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    #1

    work her up/resident

    Hi

    Certain lady went to the hospital to receive specialized, clinical training. She wrote in a book:

    On the first day, my resident came to me, gave me the name
    and age of my first patient, and said simply, “Work her up.” That
    was it. I was terrified. How was I supposed to figure out what was
    wrong with her when I had no information other than her name
    and age?

    1. Does "resident" in this context mean a doctor? Because she was a resident in my view, so why is she saying "my resident came to me"?

    2. I understand that "work her up" in this context means simply "take care of her"?

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    #2

    Re: work her up/resident

    According to the Free Online Medical Dictionary:
    work-up = procedures done to arrive at a diagnosis, including history taking, laboratory tests, x-rays, and so on.
    resident = a physician in one of the postgraduate years of clinical training after the first, or internship, year. The length of residency varies according to the specialty.

    not a teacher

  1. Raymott's Avatar
    • Member Info
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    #3

    Re: work her up/resident

    Quote Originally Posted by GUEST2008 View Post
    Hi

    Certain lady went to the hospital to receive specialized, clinical training. She wrote in a book:

    On the first day, my resident came to me, gave me the name
    and age of my first patient, and said simply, “Work her up.” That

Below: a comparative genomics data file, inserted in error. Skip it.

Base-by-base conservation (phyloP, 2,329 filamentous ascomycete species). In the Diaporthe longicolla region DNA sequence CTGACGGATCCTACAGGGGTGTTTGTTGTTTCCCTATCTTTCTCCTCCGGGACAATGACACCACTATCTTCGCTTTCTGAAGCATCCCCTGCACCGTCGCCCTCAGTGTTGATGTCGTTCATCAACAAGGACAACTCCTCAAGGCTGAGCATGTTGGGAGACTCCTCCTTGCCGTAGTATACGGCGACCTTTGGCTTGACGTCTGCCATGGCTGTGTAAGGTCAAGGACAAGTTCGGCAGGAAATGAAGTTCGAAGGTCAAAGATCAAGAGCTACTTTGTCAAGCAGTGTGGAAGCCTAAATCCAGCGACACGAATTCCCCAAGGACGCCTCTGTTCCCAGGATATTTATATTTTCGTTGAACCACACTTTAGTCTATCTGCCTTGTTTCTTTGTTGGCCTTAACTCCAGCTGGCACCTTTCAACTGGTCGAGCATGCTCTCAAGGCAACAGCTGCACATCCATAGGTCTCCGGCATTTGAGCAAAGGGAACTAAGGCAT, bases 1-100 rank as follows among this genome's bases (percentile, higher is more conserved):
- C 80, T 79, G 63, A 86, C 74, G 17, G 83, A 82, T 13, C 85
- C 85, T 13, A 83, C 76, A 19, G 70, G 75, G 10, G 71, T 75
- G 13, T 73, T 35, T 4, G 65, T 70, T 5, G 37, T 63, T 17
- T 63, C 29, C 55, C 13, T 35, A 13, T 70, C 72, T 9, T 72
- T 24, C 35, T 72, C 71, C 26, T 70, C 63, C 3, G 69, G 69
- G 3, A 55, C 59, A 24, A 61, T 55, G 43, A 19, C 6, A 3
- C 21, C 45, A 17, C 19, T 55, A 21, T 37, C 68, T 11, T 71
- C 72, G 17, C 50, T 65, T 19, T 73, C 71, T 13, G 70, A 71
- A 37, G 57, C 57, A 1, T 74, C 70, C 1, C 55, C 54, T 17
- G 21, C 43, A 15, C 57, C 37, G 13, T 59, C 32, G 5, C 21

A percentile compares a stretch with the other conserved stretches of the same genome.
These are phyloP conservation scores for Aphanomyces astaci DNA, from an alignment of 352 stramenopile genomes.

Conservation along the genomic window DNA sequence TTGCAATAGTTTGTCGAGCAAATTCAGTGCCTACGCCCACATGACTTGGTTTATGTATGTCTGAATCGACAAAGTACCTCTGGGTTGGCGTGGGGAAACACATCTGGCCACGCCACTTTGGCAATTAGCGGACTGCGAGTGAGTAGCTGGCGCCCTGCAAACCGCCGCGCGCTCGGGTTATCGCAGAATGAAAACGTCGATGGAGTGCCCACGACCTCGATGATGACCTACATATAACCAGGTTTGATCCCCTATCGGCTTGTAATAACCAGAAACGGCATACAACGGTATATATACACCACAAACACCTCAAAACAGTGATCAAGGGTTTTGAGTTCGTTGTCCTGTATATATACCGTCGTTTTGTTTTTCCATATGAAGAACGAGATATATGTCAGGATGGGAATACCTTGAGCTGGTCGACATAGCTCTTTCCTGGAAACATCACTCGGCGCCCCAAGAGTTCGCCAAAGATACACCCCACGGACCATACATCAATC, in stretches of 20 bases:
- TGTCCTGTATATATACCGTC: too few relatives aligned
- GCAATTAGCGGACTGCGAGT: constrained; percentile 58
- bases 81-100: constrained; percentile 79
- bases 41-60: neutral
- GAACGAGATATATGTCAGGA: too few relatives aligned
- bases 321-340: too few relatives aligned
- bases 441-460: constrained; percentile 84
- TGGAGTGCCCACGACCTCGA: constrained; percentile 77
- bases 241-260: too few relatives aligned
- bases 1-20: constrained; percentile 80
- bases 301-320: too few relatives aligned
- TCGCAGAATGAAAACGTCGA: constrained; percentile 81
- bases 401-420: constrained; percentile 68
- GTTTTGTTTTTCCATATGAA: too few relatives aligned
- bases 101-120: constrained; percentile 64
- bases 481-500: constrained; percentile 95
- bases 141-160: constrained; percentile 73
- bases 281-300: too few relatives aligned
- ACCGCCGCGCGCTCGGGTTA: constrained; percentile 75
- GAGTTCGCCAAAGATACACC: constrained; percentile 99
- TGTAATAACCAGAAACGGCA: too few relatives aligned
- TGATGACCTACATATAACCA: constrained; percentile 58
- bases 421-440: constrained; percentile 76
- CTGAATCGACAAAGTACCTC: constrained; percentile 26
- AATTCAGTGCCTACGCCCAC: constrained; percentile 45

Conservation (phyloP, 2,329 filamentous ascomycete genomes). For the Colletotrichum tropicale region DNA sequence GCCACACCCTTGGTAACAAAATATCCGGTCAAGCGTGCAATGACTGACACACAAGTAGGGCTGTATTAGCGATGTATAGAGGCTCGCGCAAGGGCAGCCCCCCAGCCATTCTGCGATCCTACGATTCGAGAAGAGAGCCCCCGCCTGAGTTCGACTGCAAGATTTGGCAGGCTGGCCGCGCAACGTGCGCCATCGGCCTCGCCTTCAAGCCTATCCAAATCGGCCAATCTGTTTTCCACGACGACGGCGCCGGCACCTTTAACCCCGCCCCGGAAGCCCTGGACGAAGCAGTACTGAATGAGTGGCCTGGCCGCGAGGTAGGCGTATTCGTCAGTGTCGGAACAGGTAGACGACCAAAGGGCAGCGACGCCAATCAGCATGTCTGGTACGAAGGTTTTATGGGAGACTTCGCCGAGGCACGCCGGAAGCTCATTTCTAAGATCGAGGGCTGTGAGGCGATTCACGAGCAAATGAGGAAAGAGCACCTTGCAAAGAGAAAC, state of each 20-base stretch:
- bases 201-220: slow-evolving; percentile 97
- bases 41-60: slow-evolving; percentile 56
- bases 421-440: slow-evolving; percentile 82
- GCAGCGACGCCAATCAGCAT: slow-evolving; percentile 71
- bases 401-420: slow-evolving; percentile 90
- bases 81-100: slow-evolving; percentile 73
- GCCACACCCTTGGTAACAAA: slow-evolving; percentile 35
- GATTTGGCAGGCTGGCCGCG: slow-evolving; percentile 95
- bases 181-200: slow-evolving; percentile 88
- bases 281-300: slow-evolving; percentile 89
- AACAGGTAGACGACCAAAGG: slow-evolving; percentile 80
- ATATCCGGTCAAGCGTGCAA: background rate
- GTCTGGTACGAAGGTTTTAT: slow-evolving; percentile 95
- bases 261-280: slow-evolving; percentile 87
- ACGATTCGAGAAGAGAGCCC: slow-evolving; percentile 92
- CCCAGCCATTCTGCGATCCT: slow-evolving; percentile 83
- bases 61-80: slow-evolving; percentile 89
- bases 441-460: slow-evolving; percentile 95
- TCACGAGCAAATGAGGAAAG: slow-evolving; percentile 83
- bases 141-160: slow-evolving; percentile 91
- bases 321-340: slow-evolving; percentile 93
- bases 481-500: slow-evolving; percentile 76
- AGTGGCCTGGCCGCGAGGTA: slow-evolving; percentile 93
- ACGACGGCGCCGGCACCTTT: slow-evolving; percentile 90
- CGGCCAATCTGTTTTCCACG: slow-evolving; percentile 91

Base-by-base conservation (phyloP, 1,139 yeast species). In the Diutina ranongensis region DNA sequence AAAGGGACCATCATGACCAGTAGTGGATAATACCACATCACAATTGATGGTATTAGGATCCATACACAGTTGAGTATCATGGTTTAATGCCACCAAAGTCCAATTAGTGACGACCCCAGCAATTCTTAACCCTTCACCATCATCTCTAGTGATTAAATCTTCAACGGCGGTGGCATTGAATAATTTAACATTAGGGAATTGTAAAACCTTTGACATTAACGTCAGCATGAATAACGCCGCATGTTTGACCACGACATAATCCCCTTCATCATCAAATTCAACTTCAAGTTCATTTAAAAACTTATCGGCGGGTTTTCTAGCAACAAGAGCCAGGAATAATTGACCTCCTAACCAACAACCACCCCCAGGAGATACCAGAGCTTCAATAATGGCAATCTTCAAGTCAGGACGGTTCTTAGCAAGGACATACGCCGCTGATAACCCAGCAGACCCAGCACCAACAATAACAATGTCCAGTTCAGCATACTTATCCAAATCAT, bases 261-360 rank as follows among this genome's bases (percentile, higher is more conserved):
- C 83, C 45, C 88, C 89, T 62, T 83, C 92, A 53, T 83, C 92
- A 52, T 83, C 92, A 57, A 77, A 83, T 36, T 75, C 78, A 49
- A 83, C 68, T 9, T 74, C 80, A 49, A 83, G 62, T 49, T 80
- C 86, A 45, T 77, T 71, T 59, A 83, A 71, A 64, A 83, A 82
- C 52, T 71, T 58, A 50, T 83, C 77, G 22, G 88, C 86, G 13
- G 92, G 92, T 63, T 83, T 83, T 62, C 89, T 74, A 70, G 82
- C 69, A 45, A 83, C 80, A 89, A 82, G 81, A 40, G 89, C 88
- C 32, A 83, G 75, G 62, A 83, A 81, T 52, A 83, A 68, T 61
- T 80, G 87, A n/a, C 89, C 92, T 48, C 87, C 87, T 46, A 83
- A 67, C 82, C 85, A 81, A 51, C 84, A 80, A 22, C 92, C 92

was it. I was terrified. How was I supposed to figure out what was
    wrong with her when I had no information other than her name
    and age?

    1. Does "resident" in this context mean a doctor? Because she was a resident in my view, so why is she saying "my resident came to me"?

    2. I understand that "work her up" in this context means simply "take care of her"?
    The resident is talking to an intern or a medical student - she has to be because otherwise she's the lowest on the pecking order.
    "Working a patient up" means doing all the boring initial work like taking a history, doing a physical examination, ordering basic tests, etc. - things that interns should be competent to do. Then the resident and her superiors will come along, and much of the work will have been done, so as not to waste the senior doctor's time.
    This is the American system.
    In the British/Australian system, you have residents (interns; first year or two); registrars (who are training for a specialty - similar to US residents) and consultants, who are trained specialists.

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